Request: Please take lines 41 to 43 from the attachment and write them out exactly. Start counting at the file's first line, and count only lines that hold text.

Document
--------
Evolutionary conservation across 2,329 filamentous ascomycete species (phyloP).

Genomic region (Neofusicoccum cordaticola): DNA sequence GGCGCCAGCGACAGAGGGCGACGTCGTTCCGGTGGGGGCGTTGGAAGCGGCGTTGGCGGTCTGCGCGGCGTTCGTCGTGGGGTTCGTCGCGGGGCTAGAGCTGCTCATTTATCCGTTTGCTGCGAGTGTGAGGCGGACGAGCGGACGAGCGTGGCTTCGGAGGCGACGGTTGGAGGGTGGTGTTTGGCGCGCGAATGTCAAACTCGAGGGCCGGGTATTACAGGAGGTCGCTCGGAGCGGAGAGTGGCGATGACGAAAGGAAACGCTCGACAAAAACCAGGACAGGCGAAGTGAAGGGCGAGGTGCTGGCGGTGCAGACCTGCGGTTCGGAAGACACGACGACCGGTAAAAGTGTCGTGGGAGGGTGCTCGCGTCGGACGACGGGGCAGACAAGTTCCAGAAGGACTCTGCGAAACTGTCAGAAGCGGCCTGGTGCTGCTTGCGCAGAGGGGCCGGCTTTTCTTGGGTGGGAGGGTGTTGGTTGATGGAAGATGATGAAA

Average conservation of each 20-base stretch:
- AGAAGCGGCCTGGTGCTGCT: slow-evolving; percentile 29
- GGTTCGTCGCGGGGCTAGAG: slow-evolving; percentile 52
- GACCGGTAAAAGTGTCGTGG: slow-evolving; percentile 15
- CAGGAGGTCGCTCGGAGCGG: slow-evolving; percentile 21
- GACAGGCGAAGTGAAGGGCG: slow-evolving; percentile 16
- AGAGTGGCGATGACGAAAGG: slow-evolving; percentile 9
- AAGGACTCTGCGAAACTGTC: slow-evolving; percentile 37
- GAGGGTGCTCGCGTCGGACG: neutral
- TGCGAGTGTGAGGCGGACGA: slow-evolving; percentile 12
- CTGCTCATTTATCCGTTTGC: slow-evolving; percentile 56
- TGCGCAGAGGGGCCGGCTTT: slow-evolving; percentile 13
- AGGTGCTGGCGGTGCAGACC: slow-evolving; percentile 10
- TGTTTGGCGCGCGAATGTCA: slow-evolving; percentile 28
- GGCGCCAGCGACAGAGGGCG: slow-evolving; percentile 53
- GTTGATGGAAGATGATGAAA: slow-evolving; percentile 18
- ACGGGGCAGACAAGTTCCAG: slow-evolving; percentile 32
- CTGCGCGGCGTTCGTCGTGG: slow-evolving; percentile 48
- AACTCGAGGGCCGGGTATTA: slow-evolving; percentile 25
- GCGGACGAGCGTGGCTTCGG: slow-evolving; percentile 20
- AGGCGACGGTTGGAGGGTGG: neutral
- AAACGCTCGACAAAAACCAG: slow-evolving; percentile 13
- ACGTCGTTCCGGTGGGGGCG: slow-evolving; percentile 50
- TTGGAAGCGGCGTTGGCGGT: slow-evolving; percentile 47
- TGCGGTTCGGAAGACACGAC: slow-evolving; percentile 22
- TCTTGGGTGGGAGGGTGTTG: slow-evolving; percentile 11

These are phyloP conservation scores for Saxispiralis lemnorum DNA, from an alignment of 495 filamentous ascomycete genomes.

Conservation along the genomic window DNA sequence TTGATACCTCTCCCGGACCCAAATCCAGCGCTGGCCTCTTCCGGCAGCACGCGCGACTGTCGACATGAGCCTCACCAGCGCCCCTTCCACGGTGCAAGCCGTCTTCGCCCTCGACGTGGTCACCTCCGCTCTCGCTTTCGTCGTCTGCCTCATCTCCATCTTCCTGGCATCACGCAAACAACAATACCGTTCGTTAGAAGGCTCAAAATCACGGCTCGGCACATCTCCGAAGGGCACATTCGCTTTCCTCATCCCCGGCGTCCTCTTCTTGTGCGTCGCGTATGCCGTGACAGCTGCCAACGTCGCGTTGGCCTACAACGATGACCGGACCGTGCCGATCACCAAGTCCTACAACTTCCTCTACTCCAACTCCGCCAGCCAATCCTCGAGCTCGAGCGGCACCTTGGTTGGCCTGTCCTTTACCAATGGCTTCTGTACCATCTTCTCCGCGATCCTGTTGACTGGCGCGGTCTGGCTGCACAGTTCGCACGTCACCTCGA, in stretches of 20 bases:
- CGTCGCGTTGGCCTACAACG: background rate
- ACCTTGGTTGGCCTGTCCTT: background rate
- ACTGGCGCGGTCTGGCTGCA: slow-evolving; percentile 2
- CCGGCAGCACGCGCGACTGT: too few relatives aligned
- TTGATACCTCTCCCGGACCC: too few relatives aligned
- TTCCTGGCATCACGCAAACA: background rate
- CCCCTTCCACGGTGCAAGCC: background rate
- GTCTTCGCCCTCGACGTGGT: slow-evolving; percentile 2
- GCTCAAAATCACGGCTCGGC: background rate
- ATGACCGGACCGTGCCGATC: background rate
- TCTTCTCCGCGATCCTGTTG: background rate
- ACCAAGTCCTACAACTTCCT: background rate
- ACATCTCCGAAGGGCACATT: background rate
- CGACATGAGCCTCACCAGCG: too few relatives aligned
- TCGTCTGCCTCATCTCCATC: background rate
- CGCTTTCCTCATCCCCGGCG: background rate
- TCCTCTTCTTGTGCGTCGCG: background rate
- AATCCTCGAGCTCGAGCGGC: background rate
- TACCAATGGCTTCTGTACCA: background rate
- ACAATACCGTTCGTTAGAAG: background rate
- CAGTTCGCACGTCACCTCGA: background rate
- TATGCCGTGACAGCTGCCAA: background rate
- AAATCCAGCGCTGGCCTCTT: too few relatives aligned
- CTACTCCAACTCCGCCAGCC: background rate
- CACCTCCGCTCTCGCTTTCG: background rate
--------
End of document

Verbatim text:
- TCTTCTCCGCGATCCTGTTG: background rate
- ACCAAGTCCTACAACTTCCT: background rate
- ACATCTCCGAAGGGCACATT: background rate